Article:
Operations improvement in a semiconductor capital equipment manufacturing plant : capacity management and inventory policies
Author(s)Ramachandran, Venkataraman, M. Eng. Massachusetts Institute of Technology
Massachusetts Institute of Technology. Dept. of Mechanical Engineering.
Stanley B Gershwin.
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This thesis addresses the challenge of increasing capacity in a high-mix low-volume semiconductor equipment assembly plant, without investing in additional floor space or labor shifts. A hypothesis-driven methodology is used to analyze the factory operations and identify factors limiting capacity. Based on the preliminary analysis, a hypothesis tree is developed. Space, effective utilization of labor for assembly operations and inventory stock-outs are identified to be the main factors limiting the plant's capacity. A factory simulation model is used to estimate current capacity and identify imbalances in the assembly line design. A new layout is developed which is capable of increasing throughput by 30% with five fewer assembly bays on the shop floor. Implementing the new layout in addition to increasing the percentage of labor hours devoted to assembly operations is expected to increase capacity by 36%. An improvement in percentage of labor hours dedicated to assembly operations is observed to result in a greater increase in throughput for the proposed layout compared to the current layout. Based on the above findings, a comprehensive labor and space utilization strategy is presented to the management for increasing plant capacity. Line starvation or inflated operation times due to inventory shortage lowers the capacity of the plant. Hence, a finished goods inventory policy is proposed based on the base-stock model to effectively manage the high-volume assemblies which are made in the supermarket area on a make-to-stock basis for downstream usage in the assembly line. Shortage of inventory at the component level is found to be a major cause of stock-outs for these assemblies. A systematic component level inventory policy is developed to improve the service level. The proposed inventory policies are also expected to reduce expediting costs and total safety stock costs across the bill of materials for the high volume assemblies.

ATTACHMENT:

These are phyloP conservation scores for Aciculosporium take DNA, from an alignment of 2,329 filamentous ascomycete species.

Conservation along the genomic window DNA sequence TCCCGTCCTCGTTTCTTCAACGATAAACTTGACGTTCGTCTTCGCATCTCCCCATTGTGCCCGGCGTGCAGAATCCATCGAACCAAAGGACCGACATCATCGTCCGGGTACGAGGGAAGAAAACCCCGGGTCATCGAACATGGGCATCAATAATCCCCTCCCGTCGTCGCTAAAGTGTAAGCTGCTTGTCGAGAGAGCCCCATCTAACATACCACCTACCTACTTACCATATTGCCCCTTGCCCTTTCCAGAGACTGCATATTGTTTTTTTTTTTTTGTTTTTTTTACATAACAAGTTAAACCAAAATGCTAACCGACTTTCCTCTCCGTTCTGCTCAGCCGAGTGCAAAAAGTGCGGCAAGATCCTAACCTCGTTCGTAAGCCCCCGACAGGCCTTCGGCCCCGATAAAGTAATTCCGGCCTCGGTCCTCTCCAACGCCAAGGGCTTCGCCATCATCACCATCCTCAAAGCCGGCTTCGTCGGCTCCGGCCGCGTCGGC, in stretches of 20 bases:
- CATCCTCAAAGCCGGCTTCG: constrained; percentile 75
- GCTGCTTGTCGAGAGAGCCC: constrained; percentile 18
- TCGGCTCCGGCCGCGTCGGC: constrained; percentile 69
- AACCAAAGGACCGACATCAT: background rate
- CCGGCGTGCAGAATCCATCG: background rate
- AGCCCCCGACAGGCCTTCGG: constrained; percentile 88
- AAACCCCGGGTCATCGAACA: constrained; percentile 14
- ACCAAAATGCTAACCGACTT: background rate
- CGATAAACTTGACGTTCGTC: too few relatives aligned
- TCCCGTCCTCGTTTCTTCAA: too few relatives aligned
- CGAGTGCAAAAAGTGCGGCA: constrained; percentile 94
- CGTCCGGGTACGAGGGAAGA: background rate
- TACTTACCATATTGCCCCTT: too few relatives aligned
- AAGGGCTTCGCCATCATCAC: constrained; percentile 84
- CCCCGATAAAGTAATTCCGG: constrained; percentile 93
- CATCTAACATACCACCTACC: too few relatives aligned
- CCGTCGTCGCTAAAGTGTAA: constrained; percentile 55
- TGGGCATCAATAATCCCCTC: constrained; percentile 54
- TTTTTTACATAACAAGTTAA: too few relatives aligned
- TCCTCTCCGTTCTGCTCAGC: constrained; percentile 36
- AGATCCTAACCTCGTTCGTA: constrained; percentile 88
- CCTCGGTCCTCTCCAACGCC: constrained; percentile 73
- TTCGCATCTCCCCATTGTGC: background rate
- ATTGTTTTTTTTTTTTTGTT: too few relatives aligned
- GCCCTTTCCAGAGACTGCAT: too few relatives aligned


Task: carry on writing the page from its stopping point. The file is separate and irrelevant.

Thesis (M. Eng. in Manufacturing)--Massachusetts Institute of Technology, Dept. of Mechanical Engineering, 2012.Cataloged from PDF version of thesis.Includes bibliographical references (p. 109-110).
DepartmentMassachusetts Institute of Technology. Department of Mechanical Engineering
Massachusetts Institute of Technology